SH: I think my love of storytelling comes from the way I grew up. I am from a small town in Texas where I was neighbors with my closest friends and was surrounded by the same characters and family my whole life. As I grew up, I became fascinated with podcasts and memoirs and by high school, I was working at a movie theater watching almost every movie that came through our screens. I loved stories of people and places different from my own and constantly found myself searching for more stories to engage with. Through my time at Vanderbilt, I have been able to recognize the value in my own story and have loved engaging with different mediums and spaces to share it. Storytelling is powerful. A good story can stir up emotion, action, and even change, and I believe that becoming a good storyteller can help me in any path I may choose. Recently, I have loved hearing stories of great ideas and movements that have gone wrong. For anyone who is interested in podcasts about this, I have recently enjoyed The Dropout, which follows Elizabeth Holmes and Theranos, and The Rise and Fall of Mars Hill, which follows the creation of a megachurch and the resulting fall of its leader Mark Driscoll.


BK: How has being a Curb Scholar shaped your experience at Vanderbilt?

SH: As a Curb Scholar, I feel like I am constantly exposed to and, in turn, blown away by the artistic and creative efforts happening in the community of Nashville. My perspective has shifted from thinking about the limits of creativity in selected fields to a view that sees the impact of creative thought all around me. Never one to describe myself as a “creative type,” I now embrace the term. To me, identifying as creative is believing there are infinite possibilities for how I can think, act, and create, and I am not afraid to explore them. Curb has freed me up to explore new things, learn alongside new people, and to not be afraid to fail. I owe some of my closest friendships to the Curb Program and have loved meeting mentors, friends, and even employers through our workshops and panels.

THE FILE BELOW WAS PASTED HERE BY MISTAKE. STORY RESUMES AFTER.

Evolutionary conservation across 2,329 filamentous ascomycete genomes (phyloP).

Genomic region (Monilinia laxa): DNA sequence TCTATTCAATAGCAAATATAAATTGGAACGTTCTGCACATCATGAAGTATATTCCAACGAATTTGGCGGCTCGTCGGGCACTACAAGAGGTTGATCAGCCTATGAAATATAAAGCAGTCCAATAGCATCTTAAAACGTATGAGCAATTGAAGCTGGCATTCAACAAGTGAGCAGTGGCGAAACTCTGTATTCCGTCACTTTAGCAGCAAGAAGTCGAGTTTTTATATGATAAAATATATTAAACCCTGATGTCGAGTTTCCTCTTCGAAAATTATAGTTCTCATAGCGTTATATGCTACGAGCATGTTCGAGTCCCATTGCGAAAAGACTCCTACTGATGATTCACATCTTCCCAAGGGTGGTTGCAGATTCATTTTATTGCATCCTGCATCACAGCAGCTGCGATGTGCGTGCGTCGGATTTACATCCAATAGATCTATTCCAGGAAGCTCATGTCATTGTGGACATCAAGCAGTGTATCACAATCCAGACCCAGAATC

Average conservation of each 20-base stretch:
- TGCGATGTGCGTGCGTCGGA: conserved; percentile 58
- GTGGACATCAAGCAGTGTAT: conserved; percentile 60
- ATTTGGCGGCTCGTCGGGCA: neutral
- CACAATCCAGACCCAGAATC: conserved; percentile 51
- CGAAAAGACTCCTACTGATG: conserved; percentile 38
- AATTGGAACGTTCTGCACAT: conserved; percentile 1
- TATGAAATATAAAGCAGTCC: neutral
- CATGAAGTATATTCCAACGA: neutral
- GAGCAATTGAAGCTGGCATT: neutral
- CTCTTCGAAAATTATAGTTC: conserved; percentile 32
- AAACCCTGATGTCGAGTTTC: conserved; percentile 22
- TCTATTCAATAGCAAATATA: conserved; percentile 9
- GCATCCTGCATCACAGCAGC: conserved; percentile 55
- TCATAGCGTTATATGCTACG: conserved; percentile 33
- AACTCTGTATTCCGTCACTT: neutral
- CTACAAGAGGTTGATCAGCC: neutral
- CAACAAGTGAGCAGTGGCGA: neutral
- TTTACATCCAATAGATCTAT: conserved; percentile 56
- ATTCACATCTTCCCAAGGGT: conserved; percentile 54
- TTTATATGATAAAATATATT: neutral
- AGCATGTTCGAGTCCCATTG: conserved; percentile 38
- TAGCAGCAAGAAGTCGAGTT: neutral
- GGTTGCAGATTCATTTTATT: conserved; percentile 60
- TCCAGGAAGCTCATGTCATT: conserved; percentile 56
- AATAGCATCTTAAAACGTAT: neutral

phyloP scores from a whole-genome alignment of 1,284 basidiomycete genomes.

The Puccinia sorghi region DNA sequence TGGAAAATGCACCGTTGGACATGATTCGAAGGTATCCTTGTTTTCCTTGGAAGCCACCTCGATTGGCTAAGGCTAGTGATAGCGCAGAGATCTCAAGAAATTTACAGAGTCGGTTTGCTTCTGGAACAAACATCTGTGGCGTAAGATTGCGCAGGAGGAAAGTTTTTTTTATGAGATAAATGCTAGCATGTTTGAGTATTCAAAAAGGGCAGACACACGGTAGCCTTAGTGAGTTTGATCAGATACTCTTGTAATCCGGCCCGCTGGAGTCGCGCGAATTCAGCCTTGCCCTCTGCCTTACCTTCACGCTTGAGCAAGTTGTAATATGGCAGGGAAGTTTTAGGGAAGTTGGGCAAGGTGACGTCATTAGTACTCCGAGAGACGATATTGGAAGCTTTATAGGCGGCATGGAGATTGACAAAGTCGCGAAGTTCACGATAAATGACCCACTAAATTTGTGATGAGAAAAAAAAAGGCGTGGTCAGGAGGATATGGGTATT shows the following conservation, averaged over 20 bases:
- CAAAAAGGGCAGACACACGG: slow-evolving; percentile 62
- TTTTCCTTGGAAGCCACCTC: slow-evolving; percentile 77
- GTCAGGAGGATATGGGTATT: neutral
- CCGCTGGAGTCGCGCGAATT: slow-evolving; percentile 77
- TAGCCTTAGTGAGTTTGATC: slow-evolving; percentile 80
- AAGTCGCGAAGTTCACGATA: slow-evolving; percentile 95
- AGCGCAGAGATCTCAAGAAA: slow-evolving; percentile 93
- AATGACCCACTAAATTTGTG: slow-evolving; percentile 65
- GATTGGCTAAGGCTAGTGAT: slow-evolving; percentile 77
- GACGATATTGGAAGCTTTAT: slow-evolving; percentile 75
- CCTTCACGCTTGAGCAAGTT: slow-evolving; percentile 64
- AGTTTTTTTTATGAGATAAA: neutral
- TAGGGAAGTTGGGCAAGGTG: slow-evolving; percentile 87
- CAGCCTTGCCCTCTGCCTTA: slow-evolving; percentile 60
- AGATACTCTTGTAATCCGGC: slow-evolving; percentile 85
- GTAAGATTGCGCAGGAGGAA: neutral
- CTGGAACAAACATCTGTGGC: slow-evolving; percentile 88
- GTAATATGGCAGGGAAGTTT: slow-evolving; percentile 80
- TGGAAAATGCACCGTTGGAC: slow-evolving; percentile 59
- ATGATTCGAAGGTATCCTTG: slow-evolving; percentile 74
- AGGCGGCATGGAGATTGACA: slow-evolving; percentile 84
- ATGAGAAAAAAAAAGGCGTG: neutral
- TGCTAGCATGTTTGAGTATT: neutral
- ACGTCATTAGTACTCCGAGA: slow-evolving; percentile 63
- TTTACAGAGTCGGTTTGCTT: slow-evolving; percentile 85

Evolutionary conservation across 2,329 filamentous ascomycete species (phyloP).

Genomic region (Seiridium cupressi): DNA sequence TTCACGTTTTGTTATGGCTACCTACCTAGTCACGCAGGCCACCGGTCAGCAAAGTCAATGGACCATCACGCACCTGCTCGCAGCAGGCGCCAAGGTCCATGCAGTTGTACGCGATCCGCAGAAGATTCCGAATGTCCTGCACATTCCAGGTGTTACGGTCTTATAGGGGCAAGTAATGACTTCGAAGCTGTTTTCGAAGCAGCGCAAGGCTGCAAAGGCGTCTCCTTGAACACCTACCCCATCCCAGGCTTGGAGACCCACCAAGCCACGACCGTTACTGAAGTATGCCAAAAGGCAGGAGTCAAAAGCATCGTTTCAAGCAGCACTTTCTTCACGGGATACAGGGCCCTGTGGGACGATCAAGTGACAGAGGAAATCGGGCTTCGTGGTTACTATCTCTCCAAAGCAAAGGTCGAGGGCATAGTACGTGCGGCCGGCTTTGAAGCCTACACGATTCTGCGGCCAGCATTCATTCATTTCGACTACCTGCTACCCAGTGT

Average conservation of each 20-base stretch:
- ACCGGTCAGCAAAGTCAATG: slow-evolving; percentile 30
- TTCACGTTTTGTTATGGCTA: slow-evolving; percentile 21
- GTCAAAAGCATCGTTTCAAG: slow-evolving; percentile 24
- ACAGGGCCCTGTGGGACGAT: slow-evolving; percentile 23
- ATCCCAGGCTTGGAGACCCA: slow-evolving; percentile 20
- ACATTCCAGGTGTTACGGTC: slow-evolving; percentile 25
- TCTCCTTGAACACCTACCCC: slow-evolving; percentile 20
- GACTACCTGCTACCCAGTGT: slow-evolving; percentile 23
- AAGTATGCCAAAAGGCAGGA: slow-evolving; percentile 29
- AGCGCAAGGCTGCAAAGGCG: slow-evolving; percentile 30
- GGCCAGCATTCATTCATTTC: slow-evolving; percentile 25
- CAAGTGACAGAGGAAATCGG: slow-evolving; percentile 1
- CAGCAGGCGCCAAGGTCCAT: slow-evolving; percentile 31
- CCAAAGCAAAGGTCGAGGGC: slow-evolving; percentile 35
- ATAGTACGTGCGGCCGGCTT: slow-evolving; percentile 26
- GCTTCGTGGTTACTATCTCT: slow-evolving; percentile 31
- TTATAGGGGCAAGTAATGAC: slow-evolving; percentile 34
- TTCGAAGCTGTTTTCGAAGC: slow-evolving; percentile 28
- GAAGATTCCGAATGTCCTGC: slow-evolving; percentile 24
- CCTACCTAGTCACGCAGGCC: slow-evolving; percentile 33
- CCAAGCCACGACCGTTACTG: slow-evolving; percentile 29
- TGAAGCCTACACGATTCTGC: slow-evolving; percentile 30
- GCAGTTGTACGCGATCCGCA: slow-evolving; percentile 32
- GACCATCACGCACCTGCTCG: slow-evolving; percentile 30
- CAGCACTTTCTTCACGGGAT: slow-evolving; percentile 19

BK: What else should we know to an understanding of who you are as a student and individual?

SH: One thing those who know me well understand is that I love to be busy but am hesitant to fill all of my time with one activity. In high school, I played cross country, basketball, volleyball, tennis, and pole vault for my high school while working at my local movie theater on nights I did not compete. Still curious about what else I could try my junior year, I applied to be a part of a PBS documentary, and by senior year I was in the school play. I believe the reason I was able to juggle these activities was because I truly adored the community that came with each group I joined. As I entered college, I approached life with this same spirit. Currently, outside of classes at Vanderbilt, I serve as a mentor for MentorADore, leadership in RUF, talent manager for The Music Room, a Peabody, and Curb Scholar, and am an undergraduate research assistant in the Peabody School of Leadership, Policy, and Organizations. I find myself excited for every day because it has something new and exciting to offer. I also must continually extend myself and those around me grace as I continue to navigate new spaces and places where we can fail, learn, and grow.